The Party as Rhythmic ACEdit

On September 18, 2006, at Midnight, after ending its "Sunday Night Sabor" show and playing "My Way" by Frank Sinatra, KMGG became KPTT, a Rhythmic Adult Contemporary format targeting females ages 25–49, and branded as "95.7 The Party." The first song was P!nk's "Get The Party Started."[13][14][15]

When it was airing the format, KPTT was more hip-hop friendly (and at times even leaning towards a Rhythmic Top 40), playing old school and some disco music and R&B. KPTT targeted the market's White, Hispanic, and small African-American audiences, as well as the older audience of KQKS, and was the first adult-oriented rhythmic outlet in the market since KDJM flipped in December 2005.

KPTT aired a Sunday-Thursday night slow jams program called "Between The Sheets." The station also served as the Denver outlet for Whoopi Goldberg's national morning show, "Wake Up with Whoopi", which was syndicated by Premiere Networks, co-owned with KPTT by Clear Channel Communications.[16] The show was cancelled in 2008.

Switching Between Top 40 and RhythmicEdit

During the summer of 2009, KPTT transitioned from rhythmic AC to rhythmic hot AC, and then to a rhythmic-leaning Top 40/CHR format.[17] Morning show host Issa, who took over the morning drive slot after the cancellation of Whoopi's show, was moved to middays and was replaced by Johnjay & Rich, who are syndicated from KZZP in Phoenix, Arizona.

By March 2010, KPTT shifted to Rhythmic Top 40 altogether, thus putting it in direct competition with KQKS. On November 1, 2010, Johnjay & Rich were dropped from morning drive and were replaced with a music-intensive morning show hosted by former night host Chino. At the same time, the station introduced a new logo, which was loosely based on sister KYLD in San Francisco. This shift to Rhythmic Top 40 proved to be successful for a few years, giving KQKS a serious competitor.

In the fall of 2014, KPTT evolved back to a more mainstream Top 40 direction with the inclusion of pop tracks in its playlist, while maintaining a Rhythmic presentation. The adjustment helped the station overtake KQKS in terms of ratings and audience cumes. The transition became official in April 2015, when Billboard moved KPTT from the Rhythmic panel to the Top 40/CHR panel. Mediabase followed suit in May 2015. The following month, KPTT adopted the slogan "Denver's #1 Hit Music Station." In November 2015, the station brought in a new morning show, JJ & Deanna.[18]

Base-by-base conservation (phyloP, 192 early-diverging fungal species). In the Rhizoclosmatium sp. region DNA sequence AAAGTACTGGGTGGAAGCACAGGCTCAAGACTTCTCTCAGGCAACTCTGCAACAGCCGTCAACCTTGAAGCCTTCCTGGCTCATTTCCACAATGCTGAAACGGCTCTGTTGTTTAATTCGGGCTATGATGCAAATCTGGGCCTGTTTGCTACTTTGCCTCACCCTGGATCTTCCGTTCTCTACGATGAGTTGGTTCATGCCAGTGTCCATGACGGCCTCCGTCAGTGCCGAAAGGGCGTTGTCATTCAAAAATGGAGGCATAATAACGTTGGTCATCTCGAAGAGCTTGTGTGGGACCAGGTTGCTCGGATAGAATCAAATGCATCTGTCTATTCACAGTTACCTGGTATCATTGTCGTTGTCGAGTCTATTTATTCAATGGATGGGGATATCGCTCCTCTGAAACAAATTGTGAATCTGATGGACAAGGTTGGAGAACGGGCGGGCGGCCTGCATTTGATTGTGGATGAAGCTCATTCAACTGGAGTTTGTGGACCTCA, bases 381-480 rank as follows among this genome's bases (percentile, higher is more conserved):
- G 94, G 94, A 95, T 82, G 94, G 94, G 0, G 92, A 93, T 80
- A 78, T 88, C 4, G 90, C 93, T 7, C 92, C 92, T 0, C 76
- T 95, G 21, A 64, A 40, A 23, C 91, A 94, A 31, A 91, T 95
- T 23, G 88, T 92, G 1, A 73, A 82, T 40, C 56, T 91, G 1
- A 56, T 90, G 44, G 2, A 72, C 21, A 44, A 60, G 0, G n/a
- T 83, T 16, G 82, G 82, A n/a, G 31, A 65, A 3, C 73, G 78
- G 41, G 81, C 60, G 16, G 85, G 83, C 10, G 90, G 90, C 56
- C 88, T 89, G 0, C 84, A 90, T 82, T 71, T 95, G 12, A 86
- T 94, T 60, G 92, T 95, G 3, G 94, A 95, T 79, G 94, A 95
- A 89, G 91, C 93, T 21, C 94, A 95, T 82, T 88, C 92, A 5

KPTT HD SubchannelsEdit

In July 2006, KPTT's HD2 subcarrier signed on with a format focusing on Regional Mexican Oldies. In September 2006, the format was replaced with KPTT's previous Hispanic rhythmic format. This was later replaced with "Pride Radio", which targeted the LGBT community. In the Summer of 2012, this was replaced with "Club Phusion" which airs dance music.

On March 31, 2013, "Club Phusion" ended and was replaced with "Evolution" which airs a Dance/EDM music format.[19]

On December 11, 2017, 107.9 KBPI/Fort Collins began simulcasting the station's Active Rock format on KPTT-HD2's subchannel and on translator 107.9 K300CP/Denver, which is a relay of KPTT-HD2. At the same time, KPTT moved the "Evolution" Dance/EDM format from KPTT-HD2 to a new HD3 sub-channel due to the addition of the KBPI simulcast that was placed on the HD2 subchannel.




  1. ^ Broadcasting Yearbook 1967 page B-26
  2. ^ Broadcasting Yearbook 1970 page B-33
  3. ^
  4. ^ KPKE 95.7 Denver - 4 June 1985 aircheck
  5. ^
  6. ^
  7. ^
  8. ^ "Airwaves sizzle as corporations battle for dominance", The Denver Post, October 31, 1993.
  9. ^
  10. ^ "New wave sinks Stern", The Denver Post, September 6, 2000.
  11. ^
  12. ^ "Homer and the gang yuk it up for Fox to open sweeps", The Denver Post, April 29, 2005.
  13. ^
  14. ^
  15. ^ "Denver among the few newscasts still stressing sports", The Denver Post, September 19, 2006.
  16. ^, Retrieved on 2007/04/21.
  17. ^ Roberts, Michael (May 1, 2009). "George McFly of the Party on being laid off by Clear Channel Denver". Westword. Village Voice Media. Retrieved May 3, 2009.
  18. ^ JJ Kincaid Headed to Mornings in Denver
  19. ^

External linksEdit